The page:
We are reviewing one player per day to recount the 2015 Dodgers season, ending on Dec. 31. That means 73 different reviews are coming your way. The Dodgers set a record for players used this season, but that record was 55, which means 18 of these reviews will be of players who never actually played for the team in 2015. But the other 18 did at one point occupy a spot on the Dodgers' 40-man roster since the end of the 2014 season, including imported Cuban infielder Hector Olivera.
What went right
The reported UCL injury that was feared before Olivera signed never came to fruition.
After a 1-for-10 start in his first three games with Double-A Tulsa, the 30-year-old Cuban import went 18-for-43 (.419) over his next 10 games with Double-A Tulsa and Triple-A Oklahoma City.
But that was pretty much it for Olivera as a Dodger, who outside of six rehab games in Arizona was sidelined for the next eight weeks with a hamstring strain.
Olivera got his first big league action with the Braves, hitting .253/.310/.405 with four doubles and two home runs in 24 games.
What went wrong
Olivera was delayed by his hamstring, and his eventual Dodgers debut ended up not happening, as he was traded to Atlanta as the biggest piece dealt by the Dodgers in a three-team, 13-player trade that included Miami.
Signed to a $62.5 million, six-year contract in May, Olivera will end up receiving $28 million of that as a signing bonus by the end of 2015. So the Dodgers ended up paying nearly $30 million for a player who will never play for them, something most people won't be able to get past, like the reflexive $300 million payroll cries without deeper investigation.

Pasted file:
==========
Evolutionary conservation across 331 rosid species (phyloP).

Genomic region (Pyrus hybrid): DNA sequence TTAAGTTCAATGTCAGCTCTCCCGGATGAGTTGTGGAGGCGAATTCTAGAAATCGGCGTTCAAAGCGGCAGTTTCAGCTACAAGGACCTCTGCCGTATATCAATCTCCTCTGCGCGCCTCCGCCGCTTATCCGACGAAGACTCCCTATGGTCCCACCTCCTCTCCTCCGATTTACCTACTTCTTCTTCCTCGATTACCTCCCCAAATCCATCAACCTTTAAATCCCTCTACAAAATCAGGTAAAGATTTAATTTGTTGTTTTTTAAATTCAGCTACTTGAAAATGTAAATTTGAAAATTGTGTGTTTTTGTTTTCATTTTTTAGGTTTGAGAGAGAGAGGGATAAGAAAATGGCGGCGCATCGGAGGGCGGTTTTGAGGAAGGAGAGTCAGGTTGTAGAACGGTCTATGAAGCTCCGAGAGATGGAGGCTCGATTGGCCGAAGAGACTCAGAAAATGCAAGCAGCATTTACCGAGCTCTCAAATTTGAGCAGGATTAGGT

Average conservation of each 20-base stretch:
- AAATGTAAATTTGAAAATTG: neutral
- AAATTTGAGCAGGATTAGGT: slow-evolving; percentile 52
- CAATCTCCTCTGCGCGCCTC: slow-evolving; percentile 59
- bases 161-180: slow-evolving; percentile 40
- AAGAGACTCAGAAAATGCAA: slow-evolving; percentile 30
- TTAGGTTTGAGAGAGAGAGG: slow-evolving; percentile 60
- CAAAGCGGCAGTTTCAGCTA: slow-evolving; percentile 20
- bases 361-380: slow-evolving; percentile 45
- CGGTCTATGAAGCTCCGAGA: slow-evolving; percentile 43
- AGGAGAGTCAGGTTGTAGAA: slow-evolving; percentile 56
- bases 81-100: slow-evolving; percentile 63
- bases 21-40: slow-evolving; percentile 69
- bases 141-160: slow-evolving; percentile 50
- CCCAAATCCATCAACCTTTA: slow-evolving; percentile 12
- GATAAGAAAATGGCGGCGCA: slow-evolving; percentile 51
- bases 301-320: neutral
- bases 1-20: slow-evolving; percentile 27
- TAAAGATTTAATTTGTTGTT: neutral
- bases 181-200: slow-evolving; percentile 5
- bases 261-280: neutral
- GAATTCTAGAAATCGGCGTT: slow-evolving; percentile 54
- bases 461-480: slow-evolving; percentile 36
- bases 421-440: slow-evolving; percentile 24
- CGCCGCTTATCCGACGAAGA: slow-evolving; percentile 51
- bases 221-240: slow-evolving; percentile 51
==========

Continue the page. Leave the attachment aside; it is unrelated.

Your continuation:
In reality, Olivera mostly represented an economics lesson, one in which the Dodgers utilized their most abundant asset — cash — in order to add talent — Mat Latos and Jim Johnson were disasters, but Alex Wood, Jose Peraza and Luis Avilan were long-term adds — without giving up much in the way of players, with an injured Paco Rodriguez the second-best player given up by the Dodgers.
Mostly, the Olivera deal was a reallocation of resources that were already committed.
Stats: .358/.393/.528, 2 HR in 13 games between Double-A Tulsa and Triple-A Oklahoma City.
Salary: $2 million, plus a $28 million signing bonus.
Game of the year
Olivera had two four-hit games with Oklahoma City, but I'll choose his two-hit game on June 11 with Double-A Tulsa, because that game was televised by CBS Sports Network, a rare chance for Dodgers fans to see him play. There is no video of that game that I could fine, but here was his first professional hit, from June 5:
Honorable mention goes to his Sept. 22 game with the Braves, hitting a three-run home run to give Atlanta the lead in an eventual 6-2 win over the Mets, which ultimately helped the Dodgers secure home field advantage in the NLDS, which... never mind.
Olivera is no longer a Dodger, but signed for five more years, through 2020, at $32.5 million total.